I had a difficult problem

I didn’t know what to do.

I mulled it round my head.

I puzzled it on the loo.

It coiled round my ears.

It burrowed into my brain

It stuck between my teeth.

It made my feel insane.

I cogitated, deliberated.

I chewed it like a goat

I inhaled it deeply

I gargled it in my throat.

I categorised and vetted it.

I organised it into groups.

But like a circus animal

It had me jumping through hoops.

I stewed and I considered it.

Then let it drift for a while

I put it on the backburner

On the bottom of the pile.

But just a few days later

The problem came again

It was bigger than before

And like a crowd of angry men.

I hadn’t taken it seriously

I’d forgotten the “Lazarus Rule”

It’s a rule for sorting problems.

At work or home or school.

Leave a problem at your peril.

At most leave forty winks.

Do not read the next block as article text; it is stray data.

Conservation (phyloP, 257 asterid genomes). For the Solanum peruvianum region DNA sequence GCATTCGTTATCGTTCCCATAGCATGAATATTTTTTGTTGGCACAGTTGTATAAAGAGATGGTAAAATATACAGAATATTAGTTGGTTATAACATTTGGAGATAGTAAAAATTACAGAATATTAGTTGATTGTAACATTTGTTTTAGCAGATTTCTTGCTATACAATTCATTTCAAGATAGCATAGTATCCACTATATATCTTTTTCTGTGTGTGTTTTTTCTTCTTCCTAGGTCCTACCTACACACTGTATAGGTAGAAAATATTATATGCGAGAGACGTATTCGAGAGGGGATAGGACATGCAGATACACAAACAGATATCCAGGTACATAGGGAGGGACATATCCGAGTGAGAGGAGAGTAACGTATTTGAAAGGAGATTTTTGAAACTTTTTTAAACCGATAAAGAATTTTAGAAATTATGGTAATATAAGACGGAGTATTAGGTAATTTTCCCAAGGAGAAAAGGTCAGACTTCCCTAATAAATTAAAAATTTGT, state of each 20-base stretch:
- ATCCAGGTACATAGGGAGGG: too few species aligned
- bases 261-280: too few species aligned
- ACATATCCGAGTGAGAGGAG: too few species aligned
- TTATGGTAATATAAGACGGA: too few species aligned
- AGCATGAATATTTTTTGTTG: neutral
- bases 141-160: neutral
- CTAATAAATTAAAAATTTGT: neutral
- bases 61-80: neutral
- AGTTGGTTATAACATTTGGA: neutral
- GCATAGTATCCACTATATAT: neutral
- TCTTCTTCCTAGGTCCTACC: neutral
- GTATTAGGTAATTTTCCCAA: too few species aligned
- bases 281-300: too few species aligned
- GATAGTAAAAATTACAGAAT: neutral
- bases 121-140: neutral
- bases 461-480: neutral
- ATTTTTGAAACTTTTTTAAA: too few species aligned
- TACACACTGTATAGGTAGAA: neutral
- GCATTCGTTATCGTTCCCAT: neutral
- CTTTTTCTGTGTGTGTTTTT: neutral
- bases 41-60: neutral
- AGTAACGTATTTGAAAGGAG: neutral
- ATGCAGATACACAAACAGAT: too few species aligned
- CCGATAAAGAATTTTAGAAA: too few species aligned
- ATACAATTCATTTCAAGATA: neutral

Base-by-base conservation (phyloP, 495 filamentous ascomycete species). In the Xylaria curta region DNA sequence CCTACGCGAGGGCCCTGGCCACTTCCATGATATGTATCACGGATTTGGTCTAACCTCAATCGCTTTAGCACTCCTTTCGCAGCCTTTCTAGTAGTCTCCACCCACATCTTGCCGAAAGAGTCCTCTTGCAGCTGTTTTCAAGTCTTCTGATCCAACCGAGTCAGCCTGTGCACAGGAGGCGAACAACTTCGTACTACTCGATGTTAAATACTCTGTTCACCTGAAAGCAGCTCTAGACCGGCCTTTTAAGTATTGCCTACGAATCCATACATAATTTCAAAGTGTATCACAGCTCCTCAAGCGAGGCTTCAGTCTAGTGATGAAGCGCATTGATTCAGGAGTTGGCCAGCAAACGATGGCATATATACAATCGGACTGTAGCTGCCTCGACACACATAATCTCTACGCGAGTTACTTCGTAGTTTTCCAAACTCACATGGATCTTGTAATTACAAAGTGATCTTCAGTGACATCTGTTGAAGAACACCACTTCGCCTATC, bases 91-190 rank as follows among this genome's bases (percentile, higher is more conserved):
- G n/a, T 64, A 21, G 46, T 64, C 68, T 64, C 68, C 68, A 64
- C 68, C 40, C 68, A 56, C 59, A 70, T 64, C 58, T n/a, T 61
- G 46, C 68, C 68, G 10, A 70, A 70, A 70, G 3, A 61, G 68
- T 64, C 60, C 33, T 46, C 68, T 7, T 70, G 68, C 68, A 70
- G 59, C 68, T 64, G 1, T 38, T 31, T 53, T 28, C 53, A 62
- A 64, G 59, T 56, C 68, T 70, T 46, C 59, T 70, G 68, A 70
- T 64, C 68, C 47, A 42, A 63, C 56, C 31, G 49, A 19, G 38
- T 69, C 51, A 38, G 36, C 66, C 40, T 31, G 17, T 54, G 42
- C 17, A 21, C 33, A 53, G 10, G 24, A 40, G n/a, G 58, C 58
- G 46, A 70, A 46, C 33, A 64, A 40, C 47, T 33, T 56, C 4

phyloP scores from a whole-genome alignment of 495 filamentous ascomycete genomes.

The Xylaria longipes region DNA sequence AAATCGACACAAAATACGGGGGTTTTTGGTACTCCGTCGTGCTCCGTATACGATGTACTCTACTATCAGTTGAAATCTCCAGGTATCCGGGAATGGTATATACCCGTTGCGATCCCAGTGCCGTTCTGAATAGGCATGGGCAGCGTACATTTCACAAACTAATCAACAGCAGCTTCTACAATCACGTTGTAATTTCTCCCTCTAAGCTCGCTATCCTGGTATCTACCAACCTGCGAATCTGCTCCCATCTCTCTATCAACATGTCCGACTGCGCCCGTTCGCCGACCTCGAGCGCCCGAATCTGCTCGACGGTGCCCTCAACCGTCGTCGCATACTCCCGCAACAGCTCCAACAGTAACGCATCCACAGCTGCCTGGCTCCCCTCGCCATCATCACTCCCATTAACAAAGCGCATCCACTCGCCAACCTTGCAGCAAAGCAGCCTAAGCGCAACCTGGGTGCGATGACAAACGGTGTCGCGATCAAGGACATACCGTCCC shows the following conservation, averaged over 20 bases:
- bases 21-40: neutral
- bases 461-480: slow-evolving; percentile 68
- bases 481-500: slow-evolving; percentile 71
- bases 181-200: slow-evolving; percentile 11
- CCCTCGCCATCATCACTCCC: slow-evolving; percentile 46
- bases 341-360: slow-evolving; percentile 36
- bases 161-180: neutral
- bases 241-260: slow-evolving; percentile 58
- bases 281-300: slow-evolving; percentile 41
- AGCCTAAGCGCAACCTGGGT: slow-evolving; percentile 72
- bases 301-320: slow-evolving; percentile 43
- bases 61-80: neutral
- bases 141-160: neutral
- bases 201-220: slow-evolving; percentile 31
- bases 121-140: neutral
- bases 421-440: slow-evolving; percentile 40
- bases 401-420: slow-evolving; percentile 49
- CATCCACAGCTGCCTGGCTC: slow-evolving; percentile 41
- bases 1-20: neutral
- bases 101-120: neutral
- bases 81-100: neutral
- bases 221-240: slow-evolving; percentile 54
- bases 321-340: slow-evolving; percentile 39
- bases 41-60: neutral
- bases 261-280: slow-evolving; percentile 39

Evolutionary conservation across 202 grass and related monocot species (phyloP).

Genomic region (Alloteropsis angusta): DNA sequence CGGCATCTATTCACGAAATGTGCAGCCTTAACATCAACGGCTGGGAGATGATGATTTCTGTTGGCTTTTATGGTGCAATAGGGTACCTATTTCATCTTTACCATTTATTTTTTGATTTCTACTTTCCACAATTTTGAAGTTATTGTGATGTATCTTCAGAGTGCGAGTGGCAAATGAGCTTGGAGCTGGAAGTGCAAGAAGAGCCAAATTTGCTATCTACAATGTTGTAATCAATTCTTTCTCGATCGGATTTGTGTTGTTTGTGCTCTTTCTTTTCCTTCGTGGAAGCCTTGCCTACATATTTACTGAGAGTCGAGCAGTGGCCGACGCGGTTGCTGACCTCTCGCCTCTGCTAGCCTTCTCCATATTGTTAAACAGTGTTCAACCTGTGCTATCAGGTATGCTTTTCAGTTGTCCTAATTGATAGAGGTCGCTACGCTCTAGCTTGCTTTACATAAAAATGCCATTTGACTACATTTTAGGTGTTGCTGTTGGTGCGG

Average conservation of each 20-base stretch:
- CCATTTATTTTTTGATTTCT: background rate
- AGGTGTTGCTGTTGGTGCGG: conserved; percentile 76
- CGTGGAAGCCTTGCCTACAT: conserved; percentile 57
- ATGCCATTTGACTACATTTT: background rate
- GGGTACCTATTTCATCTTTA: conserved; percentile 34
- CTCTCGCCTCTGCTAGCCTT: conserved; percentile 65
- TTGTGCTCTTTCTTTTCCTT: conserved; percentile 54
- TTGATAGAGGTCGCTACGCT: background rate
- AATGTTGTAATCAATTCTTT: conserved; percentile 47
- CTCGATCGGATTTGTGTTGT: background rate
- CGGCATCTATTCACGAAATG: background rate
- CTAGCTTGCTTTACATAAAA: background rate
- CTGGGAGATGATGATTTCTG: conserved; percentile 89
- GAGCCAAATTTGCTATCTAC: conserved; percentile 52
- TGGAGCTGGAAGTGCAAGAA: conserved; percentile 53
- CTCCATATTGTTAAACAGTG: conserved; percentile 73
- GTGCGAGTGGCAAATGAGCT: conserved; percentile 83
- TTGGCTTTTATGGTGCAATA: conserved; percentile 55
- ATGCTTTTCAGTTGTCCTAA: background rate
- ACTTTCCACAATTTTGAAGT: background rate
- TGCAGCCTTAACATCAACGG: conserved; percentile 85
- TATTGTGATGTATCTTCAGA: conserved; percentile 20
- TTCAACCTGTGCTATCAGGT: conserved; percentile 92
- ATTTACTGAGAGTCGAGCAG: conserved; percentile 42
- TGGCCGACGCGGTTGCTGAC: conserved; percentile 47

But if you leave it for four days

It really, really stinks.

So I told it to some people

As if that would make amends.

But that just made it worse:

They gossiped to their friends.

But problems can always worsen.

And I hadn’t finished yet.

I wrote it on my blog

And put it on the internet.

Then the problem overtook me.

It swerved into my lane.

And slammed on its breaks.

And turned into pure pain.

Pain is only temporary.

It often goes away.

And just like old Lazarus

I lived another day.

It’s good to learn from problems

And the challenges they set

To turn it into hope

And to deal with regret.

To shrug off unkindness,

Callousness and curses

To look to each morning

And their new mercies.